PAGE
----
ST. PETERSBURG — St. Petersburg Mayor Bill Foster is arming himself for re-election with a line about less crime in the city.
"Since I was elected, crime rates have been at their lowest in over a decade," he said in a campaign brochure.
PolitiFact Florida is keeping an ear out for claims by St. Petersburg mayoral candidates ahead of this year's election.
In this case, we already know the state's crime rate is at a 42-year low from news reports and a previous fact-check of Gov. Rick Scott. We wanted to look at Foster's claim about falling St. Petersburg crime and his actions to influence it.
We turned to crime reports filed by the St. Petersburg Police Department to the Florida Department of Law Enforcement. We searched offenses, which include arrests and crimes in which no arrest was made, going back to 2002.
Using that data, St. Petersburg's crime rate yo-yoed from 2002 to 2004 before decreasing steadily until 2008. The crime rate spiked in 2009, largely due to an increase in aggravated assault, larceny, burglary and stolen cars.
What happened in 2010, Foster's first full year in office? The crime rate plunged to at least a 10-year low. The rate fell again in 2011 and again in 2012, down to 5,931 crimes per 1,000 residents. (It was 8,354 crimes per 1,000 residents in 2002.)
The biggest drop-offs occurred in the number of motor vehicle thefts, aggravated assaults, larcenies, burglaries and robberies, data show.
What's happening in St. Petersburg is happening across the country, so it's tough to figure out how much of an effect local law enforcement plays. The national crime rate has been declining over the past 20 years and is at its lowest points in some kinds of crime since the early 1960s, said William Ruefle, a University of South Florida St. Petersburg criminology professor who analyzes local crime.
Ruefle credits modern, smarter policing. There's also the all-time high rates of imprisonment around the country. A small number of people commit most crimes, so if they're locked up, there will likely be fewer infractions, he said.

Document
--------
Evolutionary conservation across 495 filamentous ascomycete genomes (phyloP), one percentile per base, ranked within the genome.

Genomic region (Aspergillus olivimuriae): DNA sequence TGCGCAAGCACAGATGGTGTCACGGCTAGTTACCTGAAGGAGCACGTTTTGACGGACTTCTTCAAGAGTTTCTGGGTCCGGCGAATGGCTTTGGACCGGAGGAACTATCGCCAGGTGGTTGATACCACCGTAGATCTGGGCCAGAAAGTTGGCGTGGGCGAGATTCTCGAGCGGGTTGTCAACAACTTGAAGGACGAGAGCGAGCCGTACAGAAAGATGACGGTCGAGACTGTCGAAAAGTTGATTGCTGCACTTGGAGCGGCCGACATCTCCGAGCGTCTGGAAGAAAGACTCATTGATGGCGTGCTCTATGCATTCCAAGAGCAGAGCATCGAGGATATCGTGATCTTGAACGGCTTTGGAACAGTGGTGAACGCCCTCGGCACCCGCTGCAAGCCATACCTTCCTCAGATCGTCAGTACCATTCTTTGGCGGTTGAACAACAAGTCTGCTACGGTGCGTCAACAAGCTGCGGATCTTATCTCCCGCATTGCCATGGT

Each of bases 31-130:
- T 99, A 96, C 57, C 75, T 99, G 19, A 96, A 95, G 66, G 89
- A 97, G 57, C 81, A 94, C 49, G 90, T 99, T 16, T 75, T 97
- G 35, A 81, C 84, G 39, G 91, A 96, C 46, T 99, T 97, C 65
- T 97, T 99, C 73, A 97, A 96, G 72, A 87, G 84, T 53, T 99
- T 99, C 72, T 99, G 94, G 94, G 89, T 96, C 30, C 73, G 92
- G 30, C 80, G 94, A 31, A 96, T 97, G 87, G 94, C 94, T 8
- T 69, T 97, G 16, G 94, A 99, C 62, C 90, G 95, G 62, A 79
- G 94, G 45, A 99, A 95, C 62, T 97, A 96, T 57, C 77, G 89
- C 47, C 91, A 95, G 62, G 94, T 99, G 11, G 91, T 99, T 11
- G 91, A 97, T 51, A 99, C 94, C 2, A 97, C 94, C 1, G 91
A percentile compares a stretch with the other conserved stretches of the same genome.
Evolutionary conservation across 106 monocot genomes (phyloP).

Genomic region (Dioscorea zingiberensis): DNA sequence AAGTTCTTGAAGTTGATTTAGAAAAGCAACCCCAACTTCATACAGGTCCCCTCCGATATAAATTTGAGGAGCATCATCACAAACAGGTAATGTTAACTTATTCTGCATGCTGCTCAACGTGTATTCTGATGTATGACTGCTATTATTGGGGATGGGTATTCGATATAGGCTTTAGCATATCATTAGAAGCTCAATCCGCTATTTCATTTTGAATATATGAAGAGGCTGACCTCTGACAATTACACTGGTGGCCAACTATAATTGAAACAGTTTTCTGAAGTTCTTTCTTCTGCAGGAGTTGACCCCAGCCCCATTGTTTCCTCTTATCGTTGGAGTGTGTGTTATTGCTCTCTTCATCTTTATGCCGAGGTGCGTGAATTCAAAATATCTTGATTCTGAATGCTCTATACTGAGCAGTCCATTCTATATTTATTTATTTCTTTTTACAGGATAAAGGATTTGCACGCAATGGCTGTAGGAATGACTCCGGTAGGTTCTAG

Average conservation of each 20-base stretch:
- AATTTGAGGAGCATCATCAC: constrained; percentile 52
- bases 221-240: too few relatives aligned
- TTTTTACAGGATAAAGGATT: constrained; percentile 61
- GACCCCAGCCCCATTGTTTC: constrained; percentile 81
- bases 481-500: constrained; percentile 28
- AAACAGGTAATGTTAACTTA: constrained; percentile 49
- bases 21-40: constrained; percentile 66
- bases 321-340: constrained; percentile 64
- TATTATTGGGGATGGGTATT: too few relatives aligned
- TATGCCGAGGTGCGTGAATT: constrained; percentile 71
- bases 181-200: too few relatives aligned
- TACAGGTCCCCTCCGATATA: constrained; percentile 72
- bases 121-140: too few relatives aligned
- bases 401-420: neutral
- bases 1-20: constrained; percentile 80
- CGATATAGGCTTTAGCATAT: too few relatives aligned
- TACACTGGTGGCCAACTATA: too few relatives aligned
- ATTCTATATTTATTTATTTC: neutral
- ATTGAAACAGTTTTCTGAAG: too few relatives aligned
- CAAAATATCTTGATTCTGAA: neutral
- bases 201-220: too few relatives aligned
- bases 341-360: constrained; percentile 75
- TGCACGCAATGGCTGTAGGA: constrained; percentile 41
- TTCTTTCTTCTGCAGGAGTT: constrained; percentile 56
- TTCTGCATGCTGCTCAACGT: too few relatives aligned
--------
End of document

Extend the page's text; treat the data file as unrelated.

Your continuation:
When we asked Foster about his initiatives to reduce crime, he directed us to responses to two questions in his Tampa Bay Times editorial board questionnaire about the city's homelessness issue.
Foster pointed to several anticrime initiatives that happened during his tenure, including a ban on panhandling; a joint Police Department-Pinellas County Sheriff's Office task force focused on violent crime; new security cameras; the creation of a gun bounty program targeting weapons owned illegally; adding a late-night downtown patrol unit to accommodate later bar hours; and establishing a squad that aims to address crime where it's trending.
Should Foster take the credit for declining crime? To a degree, experts told us.
Most of the ideas came from the Police Department, said St. Petersburg police Chief Chuck Harmon, who has led the department since 2001. He credited Foster as being a good listener with a keen interest in crime around the city. (According to Harmon, Foster is the first mayor to get his own radio call sign. It's X-0.)
"He knew what the problem was, but it was my staff's job to come up with the solution," Harmon said. "I will say he's been involved with all of those things he talked about in one way or another. He could nix it if he didn't like it."
Foster said, "Since I was elected, crime rates have been at their lowest in over a decade."
On the numbers, Foster is accurate. The crime rate is at its lowest since at least 2000. But in judging claims like these, we also must consider whether Foster is right to take credit for the drop. On that front, it's a bit of a mixed bag. Yes, the mayor helped institute a number of new crime-fighting measures. But crime rates are down across the country, and it's unclear how much the new crime-fighting tools helped St. Petersburg's decline.
On balance, we rate the statement Mostly True.
This item has been edited for print. Read the full fact-check at PolitiFact.com/Florida.